Many of us are no doubt looking forward to the upcoming holiday weekend. After all, there's nothing like spending time with friends and family, giving thanks, and enjoying what will hopefully be one of the best meals you'll have eaten all year. But if you follow up that Thanksgiving feast with an early-morning trip to the stores, that warm, fuzzy feeling might quickly start to dissipate.
Each year, millions of shoppers put themselves through the torture of Black Friday only to come away disappointed. If you're planning to spend the day after Thanksgiving searching high and low for the best deals out there, consider this your wake-up call to scrap that idea. Here's why.
1. Too much temptation
Any time you enter a retail store, you run the risk of making an impulse buy. But that likelihood is even higher on Black Friday, because not only will retailers get aggressive in marking things down, but you're apt to approach that day with the mentality that any item you purchase is a bargain right off the bat. Remember, when you buy a $200 appliance you didn't really need for $150, you don't save yourself $50. Rather, you cost yourself $150. Talk about a waste.
2. Products can be hard to vet
Black Friday retailers are notorious for selling what are known as derivative products at majorly reduced prices to get customers in the door. Derivatives are lower-quality versions of the products you're used to seeing in stores. Therefore, if you see a TV that's normally $1,500 advertised for just $800, chances are, the retailer isn't taking a hit, but rather, it's offering a similar model with cheaper components. Furthermore, because these derivative products tend to come out as a limited run, it's hard to do your research on whether they're worth your money. As such, you might think you're scoring an expensive item for less, only to have it break on you prematurely because it was never that good to begin with.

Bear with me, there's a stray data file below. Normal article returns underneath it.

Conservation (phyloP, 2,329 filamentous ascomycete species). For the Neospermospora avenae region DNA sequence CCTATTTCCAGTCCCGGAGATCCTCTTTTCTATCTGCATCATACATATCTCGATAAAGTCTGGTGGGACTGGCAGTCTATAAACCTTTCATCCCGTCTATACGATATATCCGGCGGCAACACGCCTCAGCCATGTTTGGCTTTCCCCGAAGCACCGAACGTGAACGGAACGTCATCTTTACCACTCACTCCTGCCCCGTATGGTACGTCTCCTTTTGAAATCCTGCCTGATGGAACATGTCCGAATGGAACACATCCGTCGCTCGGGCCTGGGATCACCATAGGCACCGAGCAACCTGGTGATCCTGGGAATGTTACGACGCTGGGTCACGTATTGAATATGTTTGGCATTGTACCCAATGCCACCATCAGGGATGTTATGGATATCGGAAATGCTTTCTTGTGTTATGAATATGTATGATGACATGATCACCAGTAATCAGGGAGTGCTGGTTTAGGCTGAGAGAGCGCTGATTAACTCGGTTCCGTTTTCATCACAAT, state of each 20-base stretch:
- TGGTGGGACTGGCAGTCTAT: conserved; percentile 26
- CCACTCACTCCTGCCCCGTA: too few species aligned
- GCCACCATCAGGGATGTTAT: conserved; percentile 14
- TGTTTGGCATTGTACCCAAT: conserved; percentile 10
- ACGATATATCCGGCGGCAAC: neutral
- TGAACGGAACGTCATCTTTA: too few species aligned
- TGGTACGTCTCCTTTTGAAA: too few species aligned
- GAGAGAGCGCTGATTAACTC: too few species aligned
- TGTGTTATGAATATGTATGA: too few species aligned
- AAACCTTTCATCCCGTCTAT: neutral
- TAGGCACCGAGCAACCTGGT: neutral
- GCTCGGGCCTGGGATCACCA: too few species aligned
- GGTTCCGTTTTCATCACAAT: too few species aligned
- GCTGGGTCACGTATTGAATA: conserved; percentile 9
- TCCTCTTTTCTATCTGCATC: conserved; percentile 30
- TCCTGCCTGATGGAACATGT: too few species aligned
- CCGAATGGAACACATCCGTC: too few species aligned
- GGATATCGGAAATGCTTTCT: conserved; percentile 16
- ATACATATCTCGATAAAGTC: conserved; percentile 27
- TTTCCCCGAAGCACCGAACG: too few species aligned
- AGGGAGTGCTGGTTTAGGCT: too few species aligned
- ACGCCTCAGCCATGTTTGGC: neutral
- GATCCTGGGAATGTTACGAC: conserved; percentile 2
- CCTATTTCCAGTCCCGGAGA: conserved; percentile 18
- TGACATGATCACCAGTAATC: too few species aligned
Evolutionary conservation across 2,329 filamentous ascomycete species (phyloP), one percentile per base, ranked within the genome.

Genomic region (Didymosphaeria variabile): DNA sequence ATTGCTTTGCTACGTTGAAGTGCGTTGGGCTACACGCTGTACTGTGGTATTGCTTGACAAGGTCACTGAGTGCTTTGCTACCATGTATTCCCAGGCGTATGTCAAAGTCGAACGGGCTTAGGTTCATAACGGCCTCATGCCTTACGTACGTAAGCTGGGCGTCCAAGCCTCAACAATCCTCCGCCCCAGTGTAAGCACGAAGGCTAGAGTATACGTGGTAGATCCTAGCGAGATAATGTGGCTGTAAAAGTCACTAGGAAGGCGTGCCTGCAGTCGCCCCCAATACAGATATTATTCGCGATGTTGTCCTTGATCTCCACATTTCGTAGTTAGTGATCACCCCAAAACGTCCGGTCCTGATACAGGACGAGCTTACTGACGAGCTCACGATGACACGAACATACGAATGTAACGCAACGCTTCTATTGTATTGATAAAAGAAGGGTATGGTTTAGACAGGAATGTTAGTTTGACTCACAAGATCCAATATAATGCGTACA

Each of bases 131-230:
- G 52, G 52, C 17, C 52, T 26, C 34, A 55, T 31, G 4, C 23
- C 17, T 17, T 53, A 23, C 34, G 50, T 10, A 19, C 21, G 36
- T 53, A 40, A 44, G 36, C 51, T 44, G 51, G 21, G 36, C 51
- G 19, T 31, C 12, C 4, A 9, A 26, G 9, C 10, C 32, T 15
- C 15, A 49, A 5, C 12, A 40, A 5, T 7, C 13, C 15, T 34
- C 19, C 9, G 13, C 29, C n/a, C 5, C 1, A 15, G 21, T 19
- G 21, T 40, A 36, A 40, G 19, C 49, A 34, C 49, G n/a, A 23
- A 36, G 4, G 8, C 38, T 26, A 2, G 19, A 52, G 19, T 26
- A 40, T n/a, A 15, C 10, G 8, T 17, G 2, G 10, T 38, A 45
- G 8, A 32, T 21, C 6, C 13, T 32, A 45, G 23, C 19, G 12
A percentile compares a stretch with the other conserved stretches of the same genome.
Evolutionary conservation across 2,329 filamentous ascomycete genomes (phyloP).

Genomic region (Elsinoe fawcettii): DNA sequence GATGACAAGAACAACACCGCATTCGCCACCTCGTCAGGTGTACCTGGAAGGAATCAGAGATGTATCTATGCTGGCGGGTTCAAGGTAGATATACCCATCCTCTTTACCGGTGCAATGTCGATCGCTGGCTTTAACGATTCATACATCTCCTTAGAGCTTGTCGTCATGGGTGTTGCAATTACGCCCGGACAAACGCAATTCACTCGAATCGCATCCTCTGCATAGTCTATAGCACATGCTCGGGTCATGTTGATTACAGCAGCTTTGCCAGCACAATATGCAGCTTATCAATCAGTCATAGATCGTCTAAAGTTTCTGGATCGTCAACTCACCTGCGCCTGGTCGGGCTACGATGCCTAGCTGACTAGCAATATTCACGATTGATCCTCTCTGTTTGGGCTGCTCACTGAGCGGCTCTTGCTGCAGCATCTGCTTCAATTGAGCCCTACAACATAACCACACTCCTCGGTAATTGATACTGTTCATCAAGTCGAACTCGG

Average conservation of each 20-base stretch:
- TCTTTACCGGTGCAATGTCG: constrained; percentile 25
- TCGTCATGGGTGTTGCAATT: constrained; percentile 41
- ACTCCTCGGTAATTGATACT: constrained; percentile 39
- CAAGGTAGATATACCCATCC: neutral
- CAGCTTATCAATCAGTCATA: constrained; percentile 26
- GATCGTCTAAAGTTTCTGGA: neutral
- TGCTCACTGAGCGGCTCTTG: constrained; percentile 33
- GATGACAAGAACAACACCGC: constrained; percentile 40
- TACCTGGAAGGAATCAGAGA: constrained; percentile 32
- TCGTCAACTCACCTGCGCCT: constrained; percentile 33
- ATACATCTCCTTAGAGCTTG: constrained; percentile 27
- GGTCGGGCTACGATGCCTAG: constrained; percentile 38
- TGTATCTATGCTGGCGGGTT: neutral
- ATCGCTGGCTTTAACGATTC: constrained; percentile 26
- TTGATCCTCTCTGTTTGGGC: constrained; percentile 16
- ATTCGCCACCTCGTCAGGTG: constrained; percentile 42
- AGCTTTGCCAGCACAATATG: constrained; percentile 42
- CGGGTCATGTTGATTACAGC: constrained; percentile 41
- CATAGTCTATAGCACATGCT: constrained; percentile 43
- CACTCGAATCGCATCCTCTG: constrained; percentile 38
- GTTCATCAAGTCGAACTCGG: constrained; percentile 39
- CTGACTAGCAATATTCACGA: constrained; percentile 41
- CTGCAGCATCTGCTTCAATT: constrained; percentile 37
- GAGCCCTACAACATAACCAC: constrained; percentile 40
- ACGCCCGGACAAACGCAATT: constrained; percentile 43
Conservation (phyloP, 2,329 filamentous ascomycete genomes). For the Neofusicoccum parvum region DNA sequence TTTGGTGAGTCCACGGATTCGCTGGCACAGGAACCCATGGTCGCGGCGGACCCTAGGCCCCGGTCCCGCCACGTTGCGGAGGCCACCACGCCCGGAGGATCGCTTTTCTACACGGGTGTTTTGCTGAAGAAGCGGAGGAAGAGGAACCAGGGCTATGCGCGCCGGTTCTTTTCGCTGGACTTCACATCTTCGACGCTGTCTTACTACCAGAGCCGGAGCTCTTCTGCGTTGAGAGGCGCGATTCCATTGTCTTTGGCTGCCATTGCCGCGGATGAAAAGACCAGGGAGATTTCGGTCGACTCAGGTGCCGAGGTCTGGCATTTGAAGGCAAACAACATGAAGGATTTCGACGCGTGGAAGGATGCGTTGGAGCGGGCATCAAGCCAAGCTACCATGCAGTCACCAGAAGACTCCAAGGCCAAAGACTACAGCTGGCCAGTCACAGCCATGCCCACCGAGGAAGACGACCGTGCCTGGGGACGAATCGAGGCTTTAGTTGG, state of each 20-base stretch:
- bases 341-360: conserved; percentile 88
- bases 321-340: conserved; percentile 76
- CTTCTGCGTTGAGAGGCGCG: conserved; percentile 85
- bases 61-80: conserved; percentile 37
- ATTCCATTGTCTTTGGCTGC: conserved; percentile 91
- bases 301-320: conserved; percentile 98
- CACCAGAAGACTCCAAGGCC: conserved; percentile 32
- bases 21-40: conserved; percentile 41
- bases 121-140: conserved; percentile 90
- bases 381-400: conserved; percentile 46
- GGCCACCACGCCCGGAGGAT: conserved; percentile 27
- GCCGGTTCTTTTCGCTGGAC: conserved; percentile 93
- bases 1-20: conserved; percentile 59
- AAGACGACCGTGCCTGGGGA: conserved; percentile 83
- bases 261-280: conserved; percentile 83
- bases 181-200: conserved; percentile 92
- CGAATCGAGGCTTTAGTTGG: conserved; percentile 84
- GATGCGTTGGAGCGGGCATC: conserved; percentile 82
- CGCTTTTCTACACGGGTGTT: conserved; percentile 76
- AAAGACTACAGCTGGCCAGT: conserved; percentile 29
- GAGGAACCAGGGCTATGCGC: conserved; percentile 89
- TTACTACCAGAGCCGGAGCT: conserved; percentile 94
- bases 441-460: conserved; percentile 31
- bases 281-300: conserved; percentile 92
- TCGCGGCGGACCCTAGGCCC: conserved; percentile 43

3. Sale items don't last
Black Friday retailers typically offer up a limited selection of sale items, leaving customers to duke it out over who gets what. Here's the problem though: Many folks who miss out on those doorbusters feel compelled to justify the trip out to the stores, and so they end up buying something just for the heck of it. The result? Wasted money.
4. Too many crowds
Safety issues aside, shopping on Black Friday means battling hordes of people and struggling to get sales associates' attention for basic questions. As such, it's not only a less pleasant shopping experience but a less informative one. Say you're looking for a kitchen appliance and want to check out different models before moving forward. On a normal day, you'd be able to read through different product descriptions and ask all the questions you want, but on Black Friday, you'll barely have a chance to squeeze down the aisle, let alone stand there soliciting advice from a store employee while attempting to comparison shop. In other words, if you shop on Black Friday, you're less likely to walk away feeling confident in your purchase.
Tempting as it may be to shop on Black Friday, remember that you'll often find better deals in the weeks leading up to and following that event. And when you think about how chaotic your shopping experience is likely to be, it surely makes the case for staying home and enjoying some leftovers instead.